Senate blocks effort to codify Roe v. Wade

A vote in the U.S. Senate to end the filibuster on the Women’s Health Protection Act failed on Wednesday. The Senate took up the issue originally in February when Senate Republicans filibustered the bill. To end the filibuster and allow the Senate to vote on the legislation, Senate Democrats needed 60 votes in support. With […]

Senate blocks effort to codify Roe v. Wade

A vote in the U.S. Senate to end the filibuster on the Women’s Health Protection Act failed on Wednesday.

The Senate took up the issue originally in February when Senate Republicans filibustered the bill. To end the filibuster and allow the Senate to vote on the legislation, Senate Democrats needed 60 votes in support. With one Democrat siding with Republicans and a 50-50 party split in the chamber, Democrats lacked enough votes to try to hear the bill on the floor. The Women’s Health Protection Act would have codified Roe v. Wade in advance of the U.S. Supreme Court’s final decision on the Mississippi 15-week abortion ban expected this summer.

Senate Majority Leader Chuck Schumer, D-New York, called for a vote to end the filibuster on Wednesday in what some political analysts have referred to as a “performative” vote. Schumer took the opportunity after the vote to urge the public to vote for Democrats in November. Senate Republicans voted unanimously against ending the filibuster.

U.S. Sen. Joe Manchin of West Virginia, was the one Democrat who sided with Republicans. Manchin has said in the past that he opposes abortion rights.

A few Senate Republicans have introduced a narrower version of the bill. The Women’s Health Protection Act would go further than codifying Roe v. Wade. It would end most TRAP [Targeted Restrictions on Abortion Providers] laws that exist in many other states.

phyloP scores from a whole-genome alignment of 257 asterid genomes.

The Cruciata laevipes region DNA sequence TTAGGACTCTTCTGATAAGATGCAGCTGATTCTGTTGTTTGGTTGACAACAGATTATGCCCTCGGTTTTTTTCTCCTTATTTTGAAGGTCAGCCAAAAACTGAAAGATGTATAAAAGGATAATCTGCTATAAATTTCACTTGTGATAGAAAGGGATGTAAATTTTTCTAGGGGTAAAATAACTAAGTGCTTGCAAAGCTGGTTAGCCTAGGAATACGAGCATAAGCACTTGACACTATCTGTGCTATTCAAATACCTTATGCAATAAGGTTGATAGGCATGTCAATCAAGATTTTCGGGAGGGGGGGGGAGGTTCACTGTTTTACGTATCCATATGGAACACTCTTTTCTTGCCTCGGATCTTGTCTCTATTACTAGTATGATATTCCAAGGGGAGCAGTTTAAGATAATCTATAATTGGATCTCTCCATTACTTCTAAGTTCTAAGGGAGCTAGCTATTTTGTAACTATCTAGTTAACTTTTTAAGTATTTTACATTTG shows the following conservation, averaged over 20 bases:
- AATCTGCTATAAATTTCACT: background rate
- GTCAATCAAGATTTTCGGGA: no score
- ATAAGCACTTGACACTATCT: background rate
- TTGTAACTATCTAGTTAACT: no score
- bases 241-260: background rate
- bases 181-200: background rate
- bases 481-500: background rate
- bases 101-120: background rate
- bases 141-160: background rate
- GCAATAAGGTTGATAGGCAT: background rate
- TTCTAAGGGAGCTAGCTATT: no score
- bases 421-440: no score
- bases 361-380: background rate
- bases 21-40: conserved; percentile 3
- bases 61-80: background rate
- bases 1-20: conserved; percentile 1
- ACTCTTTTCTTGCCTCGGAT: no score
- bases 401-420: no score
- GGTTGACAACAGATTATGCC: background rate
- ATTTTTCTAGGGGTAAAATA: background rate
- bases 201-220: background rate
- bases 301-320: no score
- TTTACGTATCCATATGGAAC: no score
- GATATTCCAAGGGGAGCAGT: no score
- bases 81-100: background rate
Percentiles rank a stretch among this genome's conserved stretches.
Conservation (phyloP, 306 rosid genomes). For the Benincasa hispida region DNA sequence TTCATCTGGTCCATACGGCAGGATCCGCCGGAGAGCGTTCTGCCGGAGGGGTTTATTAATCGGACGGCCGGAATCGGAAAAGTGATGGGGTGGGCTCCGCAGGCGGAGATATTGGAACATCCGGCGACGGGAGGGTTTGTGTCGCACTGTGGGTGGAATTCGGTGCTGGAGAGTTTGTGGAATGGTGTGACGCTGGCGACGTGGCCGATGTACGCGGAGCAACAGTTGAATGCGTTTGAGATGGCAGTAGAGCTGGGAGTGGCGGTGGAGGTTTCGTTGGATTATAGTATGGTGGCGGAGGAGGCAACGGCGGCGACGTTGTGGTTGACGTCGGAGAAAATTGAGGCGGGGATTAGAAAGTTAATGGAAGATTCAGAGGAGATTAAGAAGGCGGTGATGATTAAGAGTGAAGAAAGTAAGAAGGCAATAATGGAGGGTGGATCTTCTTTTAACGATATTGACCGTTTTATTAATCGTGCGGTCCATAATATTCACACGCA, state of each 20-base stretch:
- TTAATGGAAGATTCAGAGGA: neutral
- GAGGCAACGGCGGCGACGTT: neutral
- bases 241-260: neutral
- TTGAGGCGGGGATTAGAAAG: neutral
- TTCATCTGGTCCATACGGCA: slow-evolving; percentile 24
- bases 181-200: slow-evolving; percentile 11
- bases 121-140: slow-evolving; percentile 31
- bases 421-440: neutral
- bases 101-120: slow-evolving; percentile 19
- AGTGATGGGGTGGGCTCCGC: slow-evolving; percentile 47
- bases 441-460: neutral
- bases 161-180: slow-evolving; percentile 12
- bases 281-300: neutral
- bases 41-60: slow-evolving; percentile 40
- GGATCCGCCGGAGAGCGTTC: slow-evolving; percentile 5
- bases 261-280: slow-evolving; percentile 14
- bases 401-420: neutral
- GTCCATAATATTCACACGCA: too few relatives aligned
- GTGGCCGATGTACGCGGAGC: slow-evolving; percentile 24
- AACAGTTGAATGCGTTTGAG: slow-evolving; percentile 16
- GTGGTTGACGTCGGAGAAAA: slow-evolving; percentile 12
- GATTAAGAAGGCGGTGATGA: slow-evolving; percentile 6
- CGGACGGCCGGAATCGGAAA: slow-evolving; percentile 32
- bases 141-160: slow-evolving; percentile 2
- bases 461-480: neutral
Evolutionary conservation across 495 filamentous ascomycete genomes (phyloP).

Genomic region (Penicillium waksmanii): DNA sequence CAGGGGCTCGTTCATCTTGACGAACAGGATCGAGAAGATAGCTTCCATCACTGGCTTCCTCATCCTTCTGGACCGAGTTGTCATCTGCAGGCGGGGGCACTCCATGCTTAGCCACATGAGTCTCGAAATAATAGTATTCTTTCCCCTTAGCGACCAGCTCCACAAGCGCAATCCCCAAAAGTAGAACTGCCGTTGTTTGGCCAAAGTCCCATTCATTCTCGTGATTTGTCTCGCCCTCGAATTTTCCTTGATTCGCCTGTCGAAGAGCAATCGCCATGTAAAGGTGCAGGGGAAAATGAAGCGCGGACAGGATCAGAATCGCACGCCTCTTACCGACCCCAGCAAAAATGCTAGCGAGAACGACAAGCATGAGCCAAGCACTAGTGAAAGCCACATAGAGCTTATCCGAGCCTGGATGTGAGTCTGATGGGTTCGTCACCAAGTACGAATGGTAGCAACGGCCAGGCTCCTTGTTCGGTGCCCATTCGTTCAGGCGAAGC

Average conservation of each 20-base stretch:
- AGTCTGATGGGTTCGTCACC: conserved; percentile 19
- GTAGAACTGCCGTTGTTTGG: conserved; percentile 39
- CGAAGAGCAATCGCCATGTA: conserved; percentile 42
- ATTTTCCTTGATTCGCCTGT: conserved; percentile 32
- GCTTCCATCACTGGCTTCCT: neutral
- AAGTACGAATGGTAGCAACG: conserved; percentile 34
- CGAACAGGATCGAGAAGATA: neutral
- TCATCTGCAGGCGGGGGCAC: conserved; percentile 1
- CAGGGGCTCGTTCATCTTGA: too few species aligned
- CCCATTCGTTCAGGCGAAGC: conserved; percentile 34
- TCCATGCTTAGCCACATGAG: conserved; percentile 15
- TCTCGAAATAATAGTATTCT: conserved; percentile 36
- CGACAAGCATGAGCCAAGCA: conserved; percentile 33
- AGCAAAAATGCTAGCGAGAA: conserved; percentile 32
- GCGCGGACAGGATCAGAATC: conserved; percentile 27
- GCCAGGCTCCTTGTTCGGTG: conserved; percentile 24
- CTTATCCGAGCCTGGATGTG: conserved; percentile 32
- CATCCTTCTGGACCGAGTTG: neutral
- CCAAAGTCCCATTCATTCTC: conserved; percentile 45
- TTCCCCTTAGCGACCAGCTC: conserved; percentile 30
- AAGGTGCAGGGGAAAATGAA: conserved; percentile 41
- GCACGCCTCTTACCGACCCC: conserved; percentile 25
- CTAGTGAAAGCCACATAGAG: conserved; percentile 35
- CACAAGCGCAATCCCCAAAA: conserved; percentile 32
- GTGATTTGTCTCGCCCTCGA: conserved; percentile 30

New Mexico remains a state without TRAP laws and if the high court overturns Roe v. Wade this summer, abortion will remain legal in the state.

But, New Mexico abortion clinics, most of which are located in Albuquerque, are expected to be overwhelmed with patients coming from other states, which could lead to delays for individuals who live in New Mexico from getting a host of reproductive health care, including time-sensitive abortions.

The U.S. House of Representatives passed the Women’s Health Protection Act last year and President Joe Biden has said he will sign it if the Senate passes it.

Both New Mexico Democratic U.S. House of Reps. Teresa Leger Fernández, of the state’s 3rd Congressional District, and Melanie Stansbury, of the 1st Congressional District, voted in favor of the bill last year. U.S. House of Rep. Yvette Herrell, a Republican representing the 2nd Congressional District, voted against it.

Both New Mexico Senate Democrats, Ben Ray Luján and Martin Heinrich, voted on Wednesday to end the filibuster. Both support the bill.

Luján said in a released statement that attacks on reproductive health care will “turn back the clock on progress,” and “put the most vulnerable women at risk.”

Heinrich said through a statement that he was “extremely disappointed” and that he trusts that women can make their own healthcare decisions and that “the federal government should too.”

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